Wild dogs are known as one of the most successful predators in the bushveld and with the pressure of extra mouths to feed, we have been seeing them hunt with more intention than ever.

The interactions between hyena and wild dogs have been a standout this month. The hyenas are a constant presence wherever the wild dogs are, thus making it incredibly difficult for the dogs to successfully keep their kills. On numerous occasions we have seen the hyenas chase the wild dogs off their kills. 

As far as interactions go, a herd of buffalo versus a pack of wild dogs has to be one of the most interesting ones. We arrived to this sighting one morning, as the confident and cunning pack of wild dogs were maneuvering their way around a breeding herd of buffalo in a playful and taunting manner. This interaction played out for a few minutes, with the back and forth of wild dog and buffalo. Click here for video footage of the interaction. 

The wild dog pups finally emerged from the den and we can confirm that there are eight pups in the litter. The pack has already moved den sites and the youngsters have started to get more active as they are now close to two months old.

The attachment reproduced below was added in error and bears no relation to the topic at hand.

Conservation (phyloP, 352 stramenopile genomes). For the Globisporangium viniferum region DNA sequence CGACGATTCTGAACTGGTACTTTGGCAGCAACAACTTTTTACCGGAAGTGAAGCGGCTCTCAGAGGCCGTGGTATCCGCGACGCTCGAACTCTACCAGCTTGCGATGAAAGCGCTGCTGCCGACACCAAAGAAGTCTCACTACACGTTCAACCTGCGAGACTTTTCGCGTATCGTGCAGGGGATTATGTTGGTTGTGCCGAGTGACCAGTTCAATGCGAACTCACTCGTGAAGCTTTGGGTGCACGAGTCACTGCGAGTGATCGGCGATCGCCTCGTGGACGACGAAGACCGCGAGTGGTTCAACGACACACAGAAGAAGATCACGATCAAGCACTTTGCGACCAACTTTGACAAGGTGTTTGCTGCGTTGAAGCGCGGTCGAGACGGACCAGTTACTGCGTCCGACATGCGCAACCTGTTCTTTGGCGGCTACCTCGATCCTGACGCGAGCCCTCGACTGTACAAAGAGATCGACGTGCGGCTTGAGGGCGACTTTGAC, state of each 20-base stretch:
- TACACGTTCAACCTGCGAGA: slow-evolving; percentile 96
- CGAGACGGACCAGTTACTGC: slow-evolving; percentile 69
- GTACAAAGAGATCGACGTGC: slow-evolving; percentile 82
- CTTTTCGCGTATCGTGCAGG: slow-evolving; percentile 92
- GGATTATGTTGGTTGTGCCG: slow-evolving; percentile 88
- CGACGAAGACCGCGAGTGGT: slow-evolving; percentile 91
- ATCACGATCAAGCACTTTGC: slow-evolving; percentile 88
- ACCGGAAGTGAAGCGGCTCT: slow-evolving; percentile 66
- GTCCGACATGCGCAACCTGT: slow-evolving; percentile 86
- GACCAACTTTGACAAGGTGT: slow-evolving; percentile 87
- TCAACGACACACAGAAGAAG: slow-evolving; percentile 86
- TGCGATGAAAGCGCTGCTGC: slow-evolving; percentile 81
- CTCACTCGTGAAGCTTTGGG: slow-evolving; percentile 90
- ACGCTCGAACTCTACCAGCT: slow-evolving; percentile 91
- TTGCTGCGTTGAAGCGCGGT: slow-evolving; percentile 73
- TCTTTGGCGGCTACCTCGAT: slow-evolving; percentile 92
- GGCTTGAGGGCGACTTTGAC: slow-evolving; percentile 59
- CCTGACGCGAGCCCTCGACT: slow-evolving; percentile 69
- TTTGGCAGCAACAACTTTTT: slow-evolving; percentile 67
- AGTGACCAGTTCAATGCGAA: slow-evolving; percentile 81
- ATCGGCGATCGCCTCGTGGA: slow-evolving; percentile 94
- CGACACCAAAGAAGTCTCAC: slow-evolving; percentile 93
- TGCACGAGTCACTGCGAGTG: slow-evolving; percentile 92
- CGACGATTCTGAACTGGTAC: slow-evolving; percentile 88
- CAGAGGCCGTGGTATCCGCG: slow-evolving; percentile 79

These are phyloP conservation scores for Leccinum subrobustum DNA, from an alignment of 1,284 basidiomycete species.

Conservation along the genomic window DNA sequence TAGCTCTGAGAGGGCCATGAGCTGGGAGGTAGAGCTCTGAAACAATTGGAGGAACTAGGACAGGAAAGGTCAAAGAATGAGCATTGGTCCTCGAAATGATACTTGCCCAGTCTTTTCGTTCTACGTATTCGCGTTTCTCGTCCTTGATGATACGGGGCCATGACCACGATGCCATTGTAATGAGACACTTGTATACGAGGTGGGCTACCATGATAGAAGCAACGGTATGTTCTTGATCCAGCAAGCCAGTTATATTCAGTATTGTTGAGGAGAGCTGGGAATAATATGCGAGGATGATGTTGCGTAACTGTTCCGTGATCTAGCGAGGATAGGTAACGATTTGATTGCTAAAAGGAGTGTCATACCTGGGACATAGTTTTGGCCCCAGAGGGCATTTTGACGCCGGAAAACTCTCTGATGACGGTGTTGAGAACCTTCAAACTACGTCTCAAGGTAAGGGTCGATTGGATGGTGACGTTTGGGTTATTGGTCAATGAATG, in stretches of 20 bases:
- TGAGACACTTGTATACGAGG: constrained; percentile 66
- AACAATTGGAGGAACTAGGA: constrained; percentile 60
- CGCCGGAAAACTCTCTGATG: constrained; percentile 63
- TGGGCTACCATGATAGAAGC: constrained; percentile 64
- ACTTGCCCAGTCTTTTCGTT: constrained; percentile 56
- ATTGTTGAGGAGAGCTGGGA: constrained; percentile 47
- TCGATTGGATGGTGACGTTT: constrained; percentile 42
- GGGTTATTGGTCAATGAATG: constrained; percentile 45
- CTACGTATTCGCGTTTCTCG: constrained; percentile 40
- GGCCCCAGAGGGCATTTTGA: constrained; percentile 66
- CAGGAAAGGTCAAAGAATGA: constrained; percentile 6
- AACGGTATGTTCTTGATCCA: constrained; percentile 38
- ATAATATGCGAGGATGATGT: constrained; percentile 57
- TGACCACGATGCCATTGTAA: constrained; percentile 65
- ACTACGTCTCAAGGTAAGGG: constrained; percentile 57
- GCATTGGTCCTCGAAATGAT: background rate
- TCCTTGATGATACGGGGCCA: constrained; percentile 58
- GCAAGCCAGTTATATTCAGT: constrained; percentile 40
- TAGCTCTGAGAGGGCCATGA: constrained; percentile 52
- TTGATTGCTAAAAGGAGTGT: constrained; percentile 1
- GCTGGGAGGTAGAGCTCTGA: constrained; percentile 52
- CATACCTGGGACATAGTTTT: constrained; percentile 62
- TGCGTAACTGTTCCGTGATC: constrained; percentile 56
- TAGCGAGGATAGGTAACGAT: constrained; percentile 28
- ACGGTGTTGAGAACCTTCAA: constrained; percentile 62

With the open clearings continuing to dry up, many animals take the opportunity to enjoy a well-deserved dust bath. For wildebeest, this dust bathing, serves a vital purpose as it is a way of transmitting chemical signals to the ground which marks an individual's territory. The clearings also provide grazing and safety for many more other animals. 

As with last months white-headed vulture sighting, we had another unusual bird for this area of the Sabi Sand - the Kori Bustard. In South Africa, the estimated population of Kori bustards varies from 2000 to 5000 individuals. These birds are mainly terrestrial, meaning they spend most of their time on the ground. They do however, fly when they need to and are in fact the heaviest flying bird in the world. Their preferred habitat is dry sandy areas with short grass and they are omnivorous. On this occasion one was trying to find the nest of a pair of crowned lapwings, who harassed it constantly until it had moved far enough away from the nest. 

Unlike wildebeest and impala, some animals do not have a strict breeding season. Rhinos and giraffe, for example, have a gestation period of 15 months and will give birth at any time of the year. We have been incredibly fortunate over the past month to see some of these youngsters around the concession. 

Boulders and her two cubs continue to provide some of the best leopard viewing on our concession. She has been seen on numerous occasions taking her cubs to and from kills with a mandatory stop at a waterhole giving the opportunity for some great photographs.